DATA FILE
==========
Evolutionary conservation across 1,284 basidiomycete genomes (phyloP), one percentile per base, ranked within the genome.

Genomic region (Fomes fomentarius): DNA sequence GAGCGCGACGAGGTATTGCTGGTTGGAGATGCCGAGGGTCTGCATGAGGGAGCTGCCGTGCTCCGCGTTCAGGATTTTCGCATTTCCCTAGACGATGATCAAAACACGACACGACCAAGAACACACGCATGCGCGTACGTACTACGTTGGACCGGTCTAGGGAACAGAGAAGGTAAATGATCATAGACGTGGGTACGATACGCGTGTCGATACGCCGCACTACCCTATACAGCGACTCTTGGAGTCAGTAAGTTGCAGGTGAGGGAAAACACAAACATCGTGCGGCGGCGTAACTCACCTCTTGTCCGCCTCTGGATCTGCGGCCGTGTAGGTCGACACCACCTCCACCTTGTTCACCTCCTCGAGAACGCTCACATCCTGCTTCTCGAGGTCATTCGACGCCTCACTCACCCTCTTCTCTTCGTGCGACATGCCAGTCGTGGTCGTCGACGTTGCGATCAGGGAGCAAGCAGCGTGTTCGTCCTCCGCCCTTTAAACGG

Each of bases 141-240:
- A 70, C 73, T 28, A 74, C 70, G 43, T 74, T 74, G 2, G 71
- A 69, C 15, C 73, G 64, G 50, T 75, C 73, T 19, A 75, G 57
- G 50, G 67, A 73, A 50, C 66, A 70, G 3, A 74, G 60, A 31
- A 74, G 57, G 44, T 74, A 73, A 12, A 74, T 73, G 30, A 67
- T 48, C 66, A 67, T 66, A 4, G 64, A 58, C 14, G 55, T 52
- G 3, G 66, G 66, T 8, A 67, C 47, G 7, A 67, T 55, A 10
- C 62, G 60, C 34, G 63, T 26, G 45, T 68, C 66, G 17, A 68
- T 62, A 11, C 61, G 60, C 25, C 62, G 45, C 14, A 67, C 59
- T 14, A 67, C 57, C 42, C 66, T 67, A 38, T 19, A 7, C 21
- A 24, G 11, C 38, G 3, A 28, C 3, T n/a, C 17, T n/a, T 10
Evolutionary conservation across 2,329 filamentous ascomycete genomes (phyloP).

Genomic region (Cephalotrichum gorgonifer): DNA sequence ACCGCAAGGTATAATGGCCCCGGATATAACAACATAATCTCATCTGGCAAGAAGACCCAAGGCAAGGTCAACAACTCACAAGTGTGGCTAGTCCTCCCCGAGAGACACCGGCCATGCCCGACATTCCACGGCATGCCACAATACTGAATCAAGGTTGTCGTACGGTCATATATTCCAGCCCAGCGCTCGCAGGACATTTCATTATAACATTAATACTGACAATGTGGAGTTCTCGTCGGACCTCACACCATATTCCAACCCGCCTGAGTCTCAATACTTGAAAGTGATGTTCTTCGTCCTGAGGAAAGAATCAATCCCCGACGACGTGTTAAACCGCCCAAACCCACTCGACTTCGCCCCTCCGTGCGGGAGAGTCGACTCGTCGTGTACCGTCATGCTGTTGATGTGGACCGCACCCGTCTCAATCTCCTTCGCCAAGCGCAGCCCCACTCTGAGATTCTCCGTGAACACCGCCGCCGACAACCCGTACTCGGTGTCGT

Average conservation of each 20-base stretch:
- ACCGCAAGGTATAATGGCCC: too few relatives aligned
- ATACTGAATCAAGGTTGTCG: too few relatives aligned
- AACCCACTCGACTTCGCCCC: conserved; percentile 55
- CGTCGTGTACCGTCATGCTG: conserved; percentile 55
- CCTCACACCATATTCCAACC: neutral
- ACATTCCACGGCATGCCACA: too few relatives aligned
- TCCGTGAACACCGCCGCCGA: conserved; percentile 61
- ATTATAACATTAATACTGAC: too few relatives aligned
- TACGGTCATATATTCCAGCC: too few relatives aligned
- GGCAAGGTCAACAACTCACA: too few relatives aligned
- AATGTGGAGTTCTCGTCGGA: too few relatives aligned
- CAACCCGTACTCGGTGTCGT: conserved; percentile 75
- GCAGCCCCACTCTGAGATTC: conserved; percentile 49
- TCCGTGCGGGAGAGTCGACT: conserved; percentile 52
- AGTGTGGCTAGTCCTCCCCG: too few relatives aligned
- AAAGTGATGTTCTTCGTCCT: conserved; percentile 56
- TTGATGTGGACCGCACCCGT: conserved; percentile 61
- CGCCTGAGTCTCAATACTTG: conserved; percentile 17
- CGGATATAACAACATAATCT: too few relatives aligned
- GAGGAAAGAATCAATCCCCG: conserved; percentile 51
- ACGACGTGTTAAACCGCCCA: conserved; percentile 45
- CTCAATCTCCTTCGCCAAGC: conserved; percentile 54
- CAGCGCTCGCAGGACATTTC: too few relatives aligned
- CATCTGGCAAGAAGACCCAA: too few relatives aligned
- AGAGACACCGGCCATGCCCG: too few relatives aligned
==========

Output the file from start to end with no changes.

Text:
Evolutionary conservation across 1,284 basidiomycete genomes (phyloP), one percentile per base, ranked within the genome.

Genomic region (Fomes fomentarius): DNA sequence GAGCGCGACGAGGTATTGCTGGTTGGAGATGCCGAGGGTCTGCATGAGGGAGCTGCCGTGCTCCGCGTTCAGGATTTTCGCATTTCCCTAGACGATGATCAAAACACGACACGACCAAGAACACACGCATGCGCGTACGTACTACGTTGGACCGGTCTAGGGAACAGAGAAGGTAAATGATCATAGACGTGGGTACGATACGCGTGTCGATACGCCGCACTACCCTATACAGCGACTCTTGGAGTCAGTAAGTTGCAGGTGAGGGAAAACACAAACATCGTGCGGCGGCGTAACTCACCTCTTGTCCGCCTCTGGATCTGCGGCCGTGTAGGTCGACACCACCTCCACCTTGTTCACCTCCTCGAGAACGCTCACATCCTGCTTCTCGAGGTCATTCGACGCCTCACTCACCCTCTTCTCTTCGTGCGACATGCCAGTCGTGGTCGTCGACGTTGCGATCAGGGAGCAAGCAGCGTGTTCGTCCTCCGCCCTTTAAACGG

Each of bases 141-240:
- A 70, C 73, T 28, A 74, C 70, G 43, T 74, T 74, G 2, G 71
- A 69, C 15, C 73, G 64, G 50, T 75, C 73, T 19, A 75, G 57
- G 50, G 67, A 73, A 50, C 66, A 70, G 3, A 74, G 60, A 31
- A 74, G 57, G 44, T 74, A 73, A 12, A 74, T 73, G 30, A 67
- T 48, C 66, A 67, T 66, A 4, G 64, A 58, C 14, G 55, T 52
- G 3, G 66, G 66, T 8, A 67, C 47, G 7, A 67, T 55, A 10
- C 62, G 60, C 34, G 63, T 26, G 45, T 68, C 66, G 17, A 68
- T 62, A 11, C 61, G 60, C 25, C 62, G 45, C 14, A 67, C 59
- T 14, A 67, C 57, C 42, C 66, T 67, A 38, T 19, A 7, C 21
- A 24, G 11, C 38, G 3, A 28, C 3, T n/a, C 17, T n/a, T 10
Evolutionary conservation across 2,329 filamentous ascomycete genomes (phyloP).

Genomic region (Cephalotrichum gorgonifer): DNA sequence ACCGCAAGGTATAATGGCCCCGGATATAACAACATAATCTCATCTGGCAAGAAGACCCAAGGCAAGGTCAACAACTCACAAGTGTGGCTAGTCCTCCCCGAGAGACACCGGCCATGCCCGACATTCCACGGCATGCCACAATACTGAATCAAGGTTGTCGTACGGTCATATATTCCAGCCCAGCGCTCGCAGGACATTTCATTATAACATTAATACTGACAATGTGGAGTTCTCGTCGGACCTCACACCATATTCCAACCCGCCTGAGTCTCAATACTTGAAAGTGATGTTCTTCGTCCTGAGGAAAGAATCAATCCCCGACGACGTGTTAAACCGCCCAAACCCACTCGACTTCGCCCCTCCGTGCGGGAGAGTCGACTCGTCGTGTACCGTCATGCTGTTGATGTGGACCGCACCCGTCTCAATCTCCTTCGCCAAGCGCAGCCCCACTCTGAGATTCTCCGTGAACACCGCCGCCGACAACCCGTACTCGGTGTCGT

Average conservation of each 20-base stretch:
- ACCGCAAGGTATAATGGCCC: too few relatives aligned
- ATACTGAATCAAGGTTGTCG: too few relatives aligned
- AACCCACTCGACTTCGCCCC: conserved; percentile 55
- CGTCGTGTACCGTCATGCTG: conserved; percentile 55
- CCTCACACCATATTCCAACC: neutral
- ACATTCCACGGCATGCCACA: too few relatives aligned
- TCCGTGAACACCGCCGCCGA: conserved; percentile 61
- ATTATAACATTAATACTGAC: too few relatives aligned
- TACGGTCATATATTCCAGCC: too few relatives aligned
- GGCAAGGTCAACAACTCACA: too few relatives aligned
- AATGTGGAGTTCTCGTCGGA: too few relatives aligned
- CAACCCGTACTCGGTGTCGT: conserved; percentile 75
- GCAGCCCCACTCTGAGATTC: conserved; percentile 49
- TCCGTGCGGGAGAGTCGACT: conserved; percentile 52
- AGTGTGGCTAGTCCTCCCCG: too few relatives aligned
- AAAGTGATGTTCTTCGTCCT: conserved; percentile 56
- TTGATGTGGACCGCACCCGT: conserved; percentile 61
- CGCCTGAGTCTCAATACTTG: conserved; percentile 17
- CGGATATAACAACATAATCT: too few relatives aligned
- GAGGAAAGAATCAATCCCCG: conserved; percentile 51
- ACGACGTGTTAAACCGCCCA: conserved; percentile 45
- CTCAATCTCCTTCGCCAAGC: conserved; percentile 54
- CAGCGCTCGCAGGACATTTC: too few relatives aligned
- CATCTGGCAAGAAGACCCAA: too few relatives aligned
- AGAGACACCGGCCATGCCCG: too few relatives aligned